Airbus Considers Larger A350-800

By Jens Flottau jens.flottau@aviationweek.com
Source: AWIN First
January 13, 2014

Airbus is quietly moving away from the current design of the A350-800 and is considering changes that would make the aircraft larger and likely more economical to operate.

There is a “distinct possibility” that Airbus might make the smallest of the three A350 versions larger than currently planned, according to Chief Operating Officer Customers John Leahy. The change would lead the aircraft to “sit right on top of the [Boeing] 787-9.”

Airbus has been lobbying its customers for years to drop orders for the -800 in favor of commitments for the larger -900 or even the -1000. While progress has been slow and talks have been dragging on for a long time, the manufacturer last month convinced the newly merged American Airlines to change an order for 18 -800s originally placed by US Airways into -900s. The American decision reduces the -800 backlog to 61 aircraft.

Leahy says that Airbus is now “in discussions with Hawaiian [Airlines],” which has bought six of the smallest A350s and has so far been adamant that it has no requirement for a larger aircraft.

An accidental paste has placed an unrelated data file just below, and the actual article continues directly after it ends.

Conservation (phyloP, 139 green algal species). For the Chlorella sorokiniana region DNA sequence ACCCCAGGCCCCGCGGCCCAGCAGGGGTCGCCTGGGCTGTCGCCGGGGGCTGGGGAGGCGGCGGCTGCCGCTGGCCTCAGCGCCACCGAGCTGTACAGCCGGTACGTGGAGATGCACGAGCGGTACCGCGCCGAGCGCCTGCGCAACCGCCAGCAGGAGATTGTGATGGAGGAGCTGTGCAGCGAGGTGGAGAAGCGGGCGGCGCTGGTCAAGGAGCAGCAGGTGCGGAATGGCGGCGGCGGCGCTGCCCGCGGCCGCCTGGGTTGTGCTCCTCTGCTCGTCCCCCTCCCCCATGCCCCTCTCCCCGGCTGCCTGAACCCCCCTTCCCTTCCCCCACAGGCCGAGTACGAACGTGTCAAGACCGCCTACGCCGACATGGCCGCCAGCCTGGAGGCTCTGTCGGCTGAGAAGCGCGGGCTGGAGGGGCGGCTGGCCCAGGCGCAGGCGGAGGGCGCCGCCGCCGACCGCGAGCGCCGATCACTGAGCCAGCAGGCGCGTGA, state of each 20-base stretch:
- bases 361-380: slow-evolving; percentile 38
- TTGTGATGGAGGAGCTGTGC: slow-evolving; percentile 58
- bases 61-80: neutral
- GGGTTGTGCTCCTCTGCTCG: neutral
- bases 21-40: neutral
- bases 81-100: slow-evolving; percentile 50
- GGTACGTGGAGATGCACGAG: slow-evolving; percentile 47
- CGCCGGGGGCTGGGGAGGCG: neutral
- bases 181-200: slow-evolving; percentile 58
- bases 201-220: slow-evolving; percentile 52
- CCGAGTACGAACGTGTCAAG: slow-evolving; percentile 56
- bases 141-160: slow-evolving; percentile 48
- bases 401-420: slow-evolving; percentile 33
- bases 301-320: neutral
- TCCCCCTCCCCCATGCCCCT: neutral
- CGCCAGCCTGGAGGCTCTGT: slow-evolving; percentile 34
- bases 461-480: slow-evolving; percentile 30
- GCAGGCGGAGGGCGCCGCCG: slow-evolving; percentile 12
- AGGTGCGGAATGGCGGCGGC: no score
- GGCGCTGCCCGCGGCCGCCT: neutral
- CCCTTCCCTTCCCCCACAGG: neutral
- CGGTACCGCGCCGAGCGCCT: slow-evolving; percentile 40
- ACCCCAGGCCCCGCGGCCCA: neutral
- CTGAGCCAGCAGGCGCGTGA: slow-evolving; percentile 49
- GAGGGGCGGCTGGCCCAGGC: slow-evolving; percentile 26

Many in the industry have doubted that Airbus will ever build the -800. If the plans are firmed up, the aircraft maker will not build the currently conceived version, but a yet-to-be fully defined aircraft.

Leahy argues that “we are production constrained until beyond 2020” and Airbus wants to use the available slots for the larger versions, which are generating higher revenues.

However, since the last of several fundamental design changes in the A350 program, the -800 has become a shrunken version of the -900, at a size that is not economically optimal. The aircraft also has more range than required by most of the market. Some of its disadvantages could be addressed by shrinking the -800 less.

According to Leahy, Airbus is presenting the remaining customers for the type two choices. Either the existing version of the aircraft is delivered if airlines are insisting on the specification, or a larger -800 version is developed and that would mean a delay of “a couple of years.”

Airbus is not saying when the current version of the -800 would be available, but Leahy wants to deliver the -1000 before the -800. The -1000 is to enter service in 2017.


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